Wednesday, October 10, 2007
Likely in response to yesterday's New York Times story Acxiom issued the following press release:
LITTLE ROCK, Ark. – October 10, 2007 - Today, Acxiom® (NASDAQ: ACXM; www.Acxiom.com) reported that it had received full payment of the $65 million settlement amount related to its recently terminated Merger Agreement with Axio Holdings LLC and Axio Acquisition Corp. (collectively “Axio”).
The Company also reported that the $65 million settlement is significantly greater than the one-time expenses related to the terminated agreement and that the Merger Agreement did not include a $111 million termination fee as further explained below.
The Merger Agreement provided that, in the event all conditions to the closing of the merger transaction contemplated by the Merger Agreement were satisfied but the required debt financing for the transaction was not available, the Company would have been entitled to a break up fee of $66.75 million. In other circumstances in which Axio failed to close the proposed transaction in breach of the Merger Agreement, the Company was entitled to seek damages up to a limit of $111.25 million, but was not entitled to compel Axio to close the proposed transaction by seeking to specifically enforce the Merger Agreement.
In the event that a settlement agreement had not been reached, the Company would have had to pursue litigation in order to receive any compensation for damages.
Acxiom's argument is a semantic one. Essentially, under Section 8.1(f) of the merger agreement, the agreement could be terminated:
by the Company, in the event that Newco and Merger Sub are in breach of their obligation to cause the Merger to be consummated pursuant to Section 2.2 because of their failure to receive the proceeds contemplated by the Debt Financing or their refusal to accept Alternative Financing on terms that are not less favorable, in the aggregate, to Newco and the Surviving Corporation than the Debt Financing contemplated by the Debt Commitment Letter . . . .
In cases where the merger agreement was terminated under this clause, Section 8.3(c) required that:
In the event that this Agreement is terminated by the Company pursuant to Section 8.1(f), Newco shall pay to the Company the Newco Termination Fee [$66.75 million], by wire transfer of immediately available funds to an account or accounts designated in writing by the Company, within two (2) Business Days after such termination.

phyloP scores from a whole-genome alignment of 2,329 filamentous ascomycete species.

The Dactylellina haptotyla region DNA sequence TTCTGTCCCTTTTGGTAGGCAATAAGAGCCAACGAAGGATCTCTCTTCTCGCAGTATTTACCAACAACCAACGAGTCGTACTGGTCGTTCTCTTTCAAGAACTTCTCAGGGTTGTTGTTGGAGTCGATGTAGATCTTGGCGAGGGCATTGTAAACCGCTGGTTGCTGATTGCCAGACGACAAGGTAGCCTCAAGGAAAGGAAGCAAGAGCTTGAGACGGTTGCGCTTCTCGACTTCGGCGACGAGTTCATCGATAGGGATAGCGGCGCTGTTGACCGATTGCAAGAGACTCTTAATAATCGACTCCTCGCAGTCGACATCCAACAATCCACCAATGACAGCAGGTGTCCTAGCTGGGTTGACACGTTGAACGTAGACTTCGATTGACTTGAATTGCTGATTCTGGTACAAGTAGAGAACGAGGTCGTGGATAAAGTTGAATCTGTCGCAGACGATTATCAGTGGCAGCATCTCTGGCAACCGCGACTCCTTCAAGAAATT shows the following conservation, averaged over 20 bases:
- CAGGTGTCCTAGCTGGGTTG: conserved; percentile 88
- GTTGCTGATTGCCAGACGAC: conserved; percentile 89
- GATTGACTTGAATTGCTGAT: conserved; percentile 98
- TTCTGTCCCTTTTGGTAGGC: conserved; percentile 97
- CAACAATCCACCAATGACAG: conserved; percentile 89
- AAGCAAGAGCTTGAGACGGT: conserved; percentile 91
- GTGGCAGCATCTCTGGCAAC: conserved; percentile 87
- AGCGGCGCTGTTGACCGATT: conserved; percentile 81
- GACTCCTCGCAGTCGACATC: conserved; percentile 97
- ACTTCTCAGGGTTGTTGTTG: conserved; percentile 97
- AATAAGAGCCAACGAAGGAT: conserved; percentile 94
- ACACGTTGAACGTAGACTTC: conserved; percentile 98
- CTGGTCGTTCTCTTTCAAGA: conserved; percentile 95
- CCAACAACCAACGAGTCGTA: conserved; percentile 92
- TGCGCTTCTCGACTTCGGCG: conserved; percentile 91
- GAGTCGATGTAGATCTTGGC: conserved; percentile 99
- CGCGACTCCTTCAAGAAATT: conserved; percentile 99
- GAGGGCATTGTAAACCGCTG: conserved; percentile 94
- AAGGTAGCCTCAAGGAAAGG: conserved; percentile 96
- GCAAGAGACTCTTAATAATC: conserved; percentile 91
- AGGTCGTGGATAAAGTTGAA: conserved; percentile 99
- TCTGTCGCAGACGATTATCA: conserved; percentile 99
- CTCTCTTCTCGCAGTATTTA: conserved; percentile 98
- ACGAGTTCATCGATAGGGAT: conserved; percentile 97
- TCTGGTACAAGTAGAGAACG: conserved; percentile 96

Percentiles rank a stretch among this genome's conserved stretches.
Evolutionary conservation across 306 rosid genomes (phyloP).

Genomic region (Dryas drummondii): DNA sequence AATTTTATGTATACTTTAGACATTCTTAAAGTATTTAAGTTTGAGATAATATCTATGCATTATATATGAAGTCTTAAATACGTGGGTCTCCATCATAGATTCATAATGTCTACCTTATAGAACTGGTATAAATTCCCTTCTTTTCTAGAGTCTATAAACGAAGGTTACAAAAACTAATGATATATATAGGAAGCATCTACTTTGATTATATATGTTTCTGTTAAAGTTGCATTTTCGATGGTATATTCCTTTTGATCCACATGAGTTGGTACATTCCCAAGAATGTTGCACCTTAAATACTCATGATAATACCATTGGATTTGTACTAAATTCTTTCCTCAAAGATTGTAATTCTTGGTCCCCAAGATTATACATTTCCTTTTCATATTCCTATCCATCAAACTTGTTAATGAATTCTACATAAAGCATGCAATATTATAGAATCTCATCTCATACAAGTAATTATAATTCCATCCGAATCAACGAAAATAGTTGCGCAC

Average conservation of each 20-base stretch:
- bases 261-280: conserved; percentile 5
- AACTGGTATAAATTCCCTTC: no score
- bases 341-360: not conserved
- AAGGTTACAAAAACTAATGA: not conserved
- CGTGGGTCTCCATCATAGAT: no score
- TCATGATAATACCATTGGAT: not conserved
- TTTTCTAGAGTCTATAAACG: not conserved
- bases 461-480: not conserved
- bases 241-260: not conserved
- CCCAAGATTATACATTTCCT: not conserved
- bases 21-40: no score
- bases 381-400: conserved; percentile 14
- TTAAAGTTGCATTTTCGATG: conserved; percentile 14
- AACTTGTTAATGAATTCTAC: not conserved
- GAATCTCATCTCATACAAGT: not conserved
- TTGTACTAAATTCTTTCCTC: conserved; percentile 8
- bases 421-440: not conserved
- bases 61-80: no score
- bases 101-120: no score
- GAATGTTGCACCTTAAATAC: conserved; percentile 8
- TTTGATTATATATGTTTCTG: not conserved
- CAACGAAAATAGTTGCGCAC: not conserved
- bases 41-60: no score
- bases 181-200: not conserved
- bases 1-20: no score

This is the reverse termination fee referred to by Acxiom above. In contrast, the $111.25 million figure is in Section 9.8:
9.8 Newco Damage Limitation. The Company agrees that, to the extent it has incurred losses or damages in connection with this Agreement, (i) the maximum aggregate liability of Newco and Merger Sub for such losses or damages shall be limited to $111,250,000 inclusive of the Newco Termination Fee (and the amounts available under Section 8.3(e)), if applicable. . . .
And Section 8.3(f) further limits the buyers damages if the agreement is terminated under Section 8.3(c) [lack of financing above] to the lower amount of $66.75 million. But generally all other buyer breaches of the agreement are subject to the limitation of $111 million. This gives the buyers the ability to absolutely walk from the agreement if financing is available by paying this $111 million. This is what Acxiom is calling a damages limitation but the Times and others term a reverse termination fee. And it really is semantics. The Times and others do so because effectively this provides a right for the buyer to walk for any reason by paying the $111 million, a number that is reduced to $66.75 million if they are walking due to the negotiated provision of no financing being available. Acxiom calls it a cap on damages because they affirmatively have to sue and prove damages up to the cap. And can you can see the incentives here for the buyer? They will always claim that such financing has become unavailable -- a fact the banks will work with them on to ensure that only the lower fee is payable (I criticized this arrangement previously in the 3Com deal).
In the end, I am not sure why Acxiom is so defensive. Given the deterioration of their business they appear to have done quite well to get the $65 million particularly given the above incentives which drive the maximum buyer fee to the lower cap. Acxiom's agreement to do so was a seemingly rational assessment of the likelihood of success in litigation and the risk involved. Of course, I'd love to know why it was $1.75 million short of the full fee payable in the case of a failure of financing.